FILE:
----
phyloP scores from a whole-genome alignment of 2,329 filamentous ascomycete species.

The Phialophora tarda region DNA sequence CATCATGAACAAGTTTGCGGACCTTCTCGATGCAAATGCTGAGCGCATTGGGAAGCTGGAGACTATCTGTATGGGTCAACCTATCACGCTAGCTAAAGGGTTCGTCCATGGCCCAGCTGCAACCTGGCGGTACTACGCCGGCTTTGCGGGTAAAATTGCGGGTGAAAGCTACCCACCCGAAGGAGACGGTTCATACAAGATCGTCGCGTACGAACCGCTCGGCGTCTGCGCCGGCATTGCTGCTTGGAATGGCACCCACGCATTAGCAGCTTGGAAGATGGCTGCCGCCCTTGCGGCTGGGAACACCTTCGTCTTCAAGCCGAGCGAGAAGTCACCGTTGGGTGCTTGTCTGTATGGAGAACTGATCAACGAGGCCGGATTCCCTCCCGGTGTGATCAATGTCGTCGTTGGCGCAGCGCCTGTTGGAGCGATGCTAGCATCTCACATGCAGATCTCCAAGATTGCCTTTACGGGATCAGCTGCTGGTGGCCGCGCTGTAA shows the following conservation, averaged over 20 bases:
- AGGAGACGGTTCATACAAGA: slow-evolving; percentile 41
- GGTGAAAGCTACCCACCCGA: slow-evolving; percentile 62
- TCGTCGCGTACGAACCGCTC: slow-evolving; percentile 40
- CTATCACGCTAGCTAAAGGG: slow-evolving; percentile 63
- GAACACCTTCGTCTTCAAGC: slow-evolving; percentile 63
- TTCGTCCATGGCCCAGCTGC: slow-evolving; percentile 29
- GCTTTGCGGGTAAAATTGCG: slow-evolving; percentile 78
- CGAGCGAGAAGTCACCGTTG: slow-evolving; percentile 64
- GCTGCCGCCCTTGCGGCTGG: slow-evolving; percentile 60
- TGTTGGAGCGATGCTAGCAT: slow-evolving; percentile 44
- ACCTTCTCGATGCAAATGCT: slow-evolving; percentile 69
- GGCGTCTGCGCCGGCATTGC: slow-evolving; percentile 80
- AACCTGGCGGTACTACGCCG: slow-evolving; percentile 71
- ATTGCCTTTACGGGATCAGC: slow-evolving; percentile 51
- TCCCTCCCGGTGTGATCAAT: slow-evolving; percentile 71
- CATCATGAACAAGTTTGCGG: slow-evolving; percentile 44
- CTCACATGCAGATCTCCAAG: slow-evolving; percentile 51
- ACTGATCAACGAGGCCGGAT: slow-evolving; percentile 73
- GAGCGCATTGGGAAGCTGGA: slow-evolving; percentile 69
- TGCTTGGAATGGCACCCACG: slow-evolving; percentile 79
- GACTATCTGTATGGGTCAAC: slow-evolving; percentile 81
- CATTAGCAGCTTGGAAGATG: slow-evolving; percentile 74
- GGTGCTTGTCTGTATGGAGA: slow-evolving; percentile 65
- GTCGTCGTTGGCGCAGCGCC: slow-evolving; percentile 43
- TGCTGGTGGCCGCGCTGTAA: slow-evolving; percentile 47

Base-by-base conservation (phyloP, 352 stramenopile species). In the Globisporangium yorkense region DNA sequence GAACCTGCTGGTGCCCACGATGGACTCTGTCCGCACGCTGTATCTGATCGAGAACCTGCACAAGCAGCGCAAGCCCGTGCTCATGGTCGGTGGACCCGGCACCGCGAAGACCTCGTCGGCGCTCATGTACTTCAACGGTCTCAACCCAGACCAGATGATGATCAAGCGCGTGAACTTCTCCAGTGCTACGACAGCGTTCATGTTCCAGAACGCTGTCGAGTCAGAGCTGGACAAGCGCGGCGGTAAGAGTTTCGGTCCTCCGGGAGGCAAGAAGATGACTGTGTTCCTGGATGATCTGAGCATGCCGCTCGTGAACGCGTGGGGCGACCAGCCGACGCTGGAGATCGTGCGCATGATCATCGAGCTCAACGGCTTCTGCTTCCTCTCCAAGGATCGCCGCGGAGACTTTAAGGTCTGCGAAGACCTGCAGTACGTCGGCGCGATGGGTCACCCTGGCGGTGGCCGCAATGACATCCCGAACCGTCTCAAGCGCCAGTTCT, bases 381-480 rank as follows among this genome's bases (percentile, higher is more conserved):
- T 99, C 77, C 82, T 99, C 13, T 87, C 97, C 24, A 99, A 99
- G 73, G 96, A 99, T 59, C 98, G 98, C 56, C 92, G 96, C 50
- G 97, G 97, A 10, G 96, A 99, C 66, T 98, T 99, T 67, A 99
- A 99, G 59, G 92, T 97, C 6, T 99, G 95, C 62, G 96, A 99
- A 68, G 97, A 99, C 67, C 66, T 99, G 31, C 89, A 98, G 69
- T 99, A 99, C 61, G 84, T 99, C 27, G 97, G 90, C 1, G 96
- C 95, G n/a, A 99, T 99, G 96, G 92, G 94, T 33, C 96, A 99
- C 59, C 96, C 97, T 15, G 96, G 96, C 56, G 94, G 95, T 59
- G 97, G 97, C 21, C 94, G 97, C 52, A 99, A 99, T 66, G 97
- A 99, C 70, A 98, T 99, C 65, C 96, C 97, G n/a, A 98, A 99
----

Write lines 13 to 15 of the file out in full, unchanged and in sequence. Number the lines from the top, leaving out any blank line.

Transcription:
- ACCTTCTCGATGCAAATGCT: slow-evolving; percentile 69
- GGCGTCTGCGCCGGCATTGC: slow-evolving; percentile 80
- AACCTGGCGGTACTACGCCG: slow-evolving; percentile 71